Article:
As people of faith and conscience, who believe in social and community justice, we know that the true sense of community has to have at its core, economic justice for working people. Business, labor, religious leaders, community social organizations and elected officials must provide fertile ground for the creation, and the continuation, of strong, family sustaining employment. Robust communities, grounded in well-paying middle class jobs are the basis for healthy and thriving families, healthy environments, and flourishing neighborhoods free of crime, poverty, and hopelessness. Long-term equitable relationships between business, citizens, working families, and community and faith-based organizations are essential for the success of all communities.
Such success is based on these values and it is with that sense of social unity that we call upon Mondelēz/Nabisco to reassess its decision to send more than 600 jobs from its historic Chicago bakery to a plant in Salinas, Mexico.
Generations of families from this Southside Chicago community have produced Nabisco products for more than five decades and have helped make Mondelēz a $35 billion powerhouse in the global food industry. Not only will Nabisco’s decision to send these jobs from its plant in Chicago to Mexico impact over 600 hard working families in Chicago, it will also impact an estimated 1,200 to 1,800 spin-off jobs within the city.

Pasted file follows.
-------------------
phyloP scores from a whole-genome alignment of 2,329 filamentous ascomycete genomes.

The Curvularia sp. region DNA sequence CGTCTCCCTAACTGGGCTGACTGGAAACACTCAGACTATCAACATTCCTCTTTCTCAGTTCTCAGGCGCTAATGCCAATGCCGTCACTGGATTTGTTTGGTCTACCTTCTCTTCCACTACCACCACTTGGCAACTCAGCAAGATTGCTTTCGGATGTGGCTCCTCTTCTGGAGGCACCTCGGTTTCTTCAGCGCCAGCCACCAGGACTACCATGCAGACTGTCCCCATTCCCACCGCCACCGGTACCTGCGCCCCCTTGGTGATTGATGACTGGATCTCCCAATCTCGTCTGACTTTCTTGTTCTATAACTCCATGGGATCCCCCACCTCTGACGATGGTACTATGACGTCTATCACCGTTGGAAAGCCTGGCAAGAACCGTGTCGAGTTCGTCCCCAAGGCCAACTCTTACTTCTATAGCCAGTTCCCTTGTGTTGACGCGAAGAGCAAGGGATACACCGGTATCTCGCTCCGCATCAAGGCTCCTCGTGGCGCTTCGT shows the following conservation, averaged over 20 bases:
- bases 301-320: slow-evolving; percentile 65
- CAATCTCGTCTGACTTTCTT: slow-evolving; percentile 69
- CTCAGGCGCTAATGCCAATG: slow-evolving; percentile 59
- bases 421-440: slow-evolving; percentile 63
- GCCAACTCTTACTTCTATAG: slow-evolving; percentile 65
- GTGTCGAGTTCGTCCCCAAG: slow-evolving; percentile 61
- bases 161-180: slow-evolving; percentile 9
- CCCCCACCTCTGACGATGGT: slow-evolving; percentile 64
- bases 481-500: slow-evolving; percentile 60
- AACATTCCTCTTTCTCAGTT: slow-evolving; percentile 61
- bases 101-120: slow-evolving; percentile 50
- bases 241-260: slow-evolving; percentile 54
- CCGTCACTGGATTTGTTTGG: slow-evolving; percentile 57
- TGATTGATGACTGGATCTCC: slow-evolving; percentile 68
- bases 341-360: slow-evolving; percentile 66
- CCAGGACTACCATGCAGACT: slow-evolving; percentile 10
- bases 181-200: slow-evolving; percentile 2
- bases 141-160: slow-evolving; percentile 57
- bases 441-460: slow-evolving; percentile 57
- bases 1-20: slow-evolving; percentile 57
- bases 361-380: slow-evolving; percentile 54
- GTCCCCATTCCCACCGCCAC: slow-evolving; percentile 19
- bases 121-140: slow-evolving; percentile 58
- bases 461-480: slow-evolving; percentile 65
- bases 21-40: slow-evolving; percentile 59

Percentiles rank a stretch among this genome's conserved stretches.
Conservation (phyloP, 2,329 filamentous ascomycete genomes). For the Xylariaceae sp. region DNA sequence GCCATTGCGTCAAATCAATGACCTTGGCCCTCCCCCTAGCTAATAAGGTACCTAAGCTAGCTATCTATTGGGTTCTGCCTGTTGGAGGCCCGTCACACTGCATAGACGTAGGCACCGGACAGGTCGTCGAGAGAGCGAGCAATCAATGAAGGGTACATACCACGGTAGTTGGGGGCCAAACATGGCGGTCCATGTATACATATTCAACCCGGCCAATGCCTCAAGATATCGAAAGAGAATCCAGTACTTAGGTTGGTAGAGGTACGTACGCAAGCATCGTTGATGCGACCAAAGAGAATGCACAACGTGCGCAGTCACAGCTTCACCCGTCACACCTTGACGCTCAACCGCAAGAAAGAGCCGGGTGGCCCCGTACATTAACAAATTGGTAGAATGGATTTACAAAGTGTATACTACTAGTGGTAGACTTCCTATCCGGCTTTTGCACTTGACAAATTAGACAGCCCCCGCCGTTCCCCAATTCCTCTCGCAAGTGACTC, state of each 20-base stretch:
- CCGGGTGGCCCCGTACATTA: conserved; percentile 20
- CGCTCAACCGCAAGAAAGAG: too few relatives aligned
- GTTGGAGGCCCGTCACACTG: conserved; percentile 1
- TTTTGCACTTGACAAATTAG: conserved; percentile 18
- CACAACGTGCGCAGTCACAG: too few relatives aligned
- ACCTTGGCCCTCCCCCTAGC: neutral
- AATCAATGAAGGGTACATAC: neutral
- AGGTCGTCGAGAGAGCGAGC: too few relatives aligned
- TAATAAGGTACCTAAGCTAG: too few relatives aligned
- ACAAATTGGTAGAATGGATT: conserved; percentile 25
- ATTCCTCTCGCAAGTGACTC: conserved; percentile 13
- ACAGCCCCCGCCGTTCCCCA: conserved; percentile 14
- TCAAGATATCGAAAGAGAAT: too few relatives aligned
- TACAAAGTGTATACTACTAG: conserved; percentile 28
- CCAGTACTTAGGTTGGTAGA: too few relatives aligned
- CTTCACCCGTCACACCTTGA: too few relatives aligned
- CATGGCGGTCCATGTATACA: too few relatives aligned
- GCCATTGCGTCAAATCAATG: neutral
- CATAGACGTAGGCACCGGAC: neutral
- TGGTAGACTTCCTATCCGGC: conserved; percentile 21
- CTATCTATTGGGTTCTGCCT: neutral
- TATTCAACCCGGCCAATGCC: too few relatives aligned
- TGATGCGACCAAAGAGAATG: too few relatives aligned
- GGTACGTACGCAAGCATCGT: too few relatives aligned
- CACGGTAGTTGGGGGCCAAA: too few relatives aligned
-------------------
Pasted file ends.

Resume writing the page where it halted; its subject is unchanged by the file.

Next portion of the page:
By outsourcing this production to Mexico, Nabisco will not only destroy the economic balance within the city of Chicago, but it will also exploit Mexican workers who will be paid just dollars-per-hour for the same work that was able to sustain middle class families in Chicago.
Adding insult to injury, the Nabisco products manufactured cheaply in Mexico will be shipped back to the American consumer, including those in Chicago. Mondelēz/Nabisco wants the full participation of Americans in the purchasing of its products, but continues to make repeated moves to increasingly exclude Americans from participating in the production of its products. Such clearly depicts the unfair treatment by Mondelēz/Nabisco of the American worker and the communities in which they and their families live.